Li-ion batteries power every corner of our lives, including electric vehicles revolution ahead of us. Remarkable advances in the understanding and engineering of Li-based materials is the past decades were recently recognized with the Nobel Prize in Chemistry. Two main challenges lie ahead of us. First, current Li-ion batteries use a flammable liquid as the electrolyte, raising safety concerns, which is generally not compatible with metallic Lithium as the anode. This would largely benefit the overall energy density of the final battery. Second, Li-ion batteries have not been been able to keep up with the miniaturization achievements of many other electronic device components.
An alternative gaining momentum in the last 15 years is solid-state batteries (SSBs). SSBs replace the liquid electrolyte by a solid ion-conducting layer with comparable conductivities, that ideally result in a thinner layer that current polymer membrane separator technologies. In addition, solid-electrolytes can be compatible with metallic Lithium. In addition, solid-electrolytes can be processed as thin films, enabling extremely functional thin layers that can be embedded in other microelectronic devices. My research has focused on studying the role of lithiation in amorphous and crystalline thin films based on lithium garnets.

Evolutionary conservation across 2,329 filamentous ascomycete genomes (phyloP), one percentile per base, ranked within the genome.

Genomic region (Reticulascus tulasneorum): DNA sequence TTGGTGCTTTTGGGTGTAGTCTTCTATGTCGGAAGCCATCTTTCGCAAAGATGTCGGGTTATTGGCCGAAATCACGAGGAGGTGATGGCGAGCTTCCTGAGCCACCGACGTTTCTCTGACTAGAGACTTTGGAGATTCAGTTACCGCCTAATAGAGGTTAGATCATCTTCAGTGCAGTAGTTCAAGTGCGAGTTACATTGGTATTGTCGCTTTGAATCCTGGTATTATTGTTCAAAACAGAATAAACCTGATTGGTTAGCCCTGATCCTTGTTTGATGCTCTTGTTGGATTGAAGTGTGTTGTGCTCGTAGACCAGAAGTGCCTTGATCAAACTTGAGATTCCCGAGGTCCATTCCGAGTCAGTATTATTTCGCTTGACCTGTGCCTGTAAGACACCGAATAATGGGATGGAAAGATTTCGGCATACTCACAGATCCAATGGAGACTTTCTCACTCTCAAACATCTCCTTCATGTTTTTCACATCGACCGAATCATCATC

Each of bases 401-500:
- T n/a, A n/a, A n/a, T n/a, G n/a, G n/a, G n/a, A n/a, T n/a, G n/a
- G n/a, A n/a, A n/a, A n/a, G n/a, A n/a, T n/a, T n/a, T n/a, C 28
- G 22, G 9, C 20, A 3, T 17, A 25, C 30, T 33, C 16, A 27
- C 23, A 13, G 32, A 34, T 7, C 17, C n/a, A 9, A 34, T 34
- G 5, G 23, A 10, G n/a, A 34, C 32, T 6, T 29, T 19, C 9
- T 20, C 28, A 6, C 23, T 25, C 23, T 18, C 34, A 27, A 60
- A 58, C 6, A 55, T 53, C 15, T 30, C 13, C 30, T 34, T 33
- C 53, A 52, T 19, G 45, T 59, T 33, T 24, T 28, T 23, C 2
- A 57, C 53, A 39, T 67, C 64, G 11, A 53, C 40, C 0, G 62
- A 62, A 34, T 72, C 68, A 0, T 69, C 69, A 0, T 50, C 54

Besides the conventional use of Lithium-based materials for batteries, other physical properties of these materials are attracting interest, expanding the realm of applications of these materials. In particular, I have studied the memristive properties of lithium titanates, a classic battery anode material. Check out my participation in the Nano Explorations seminar at MIT.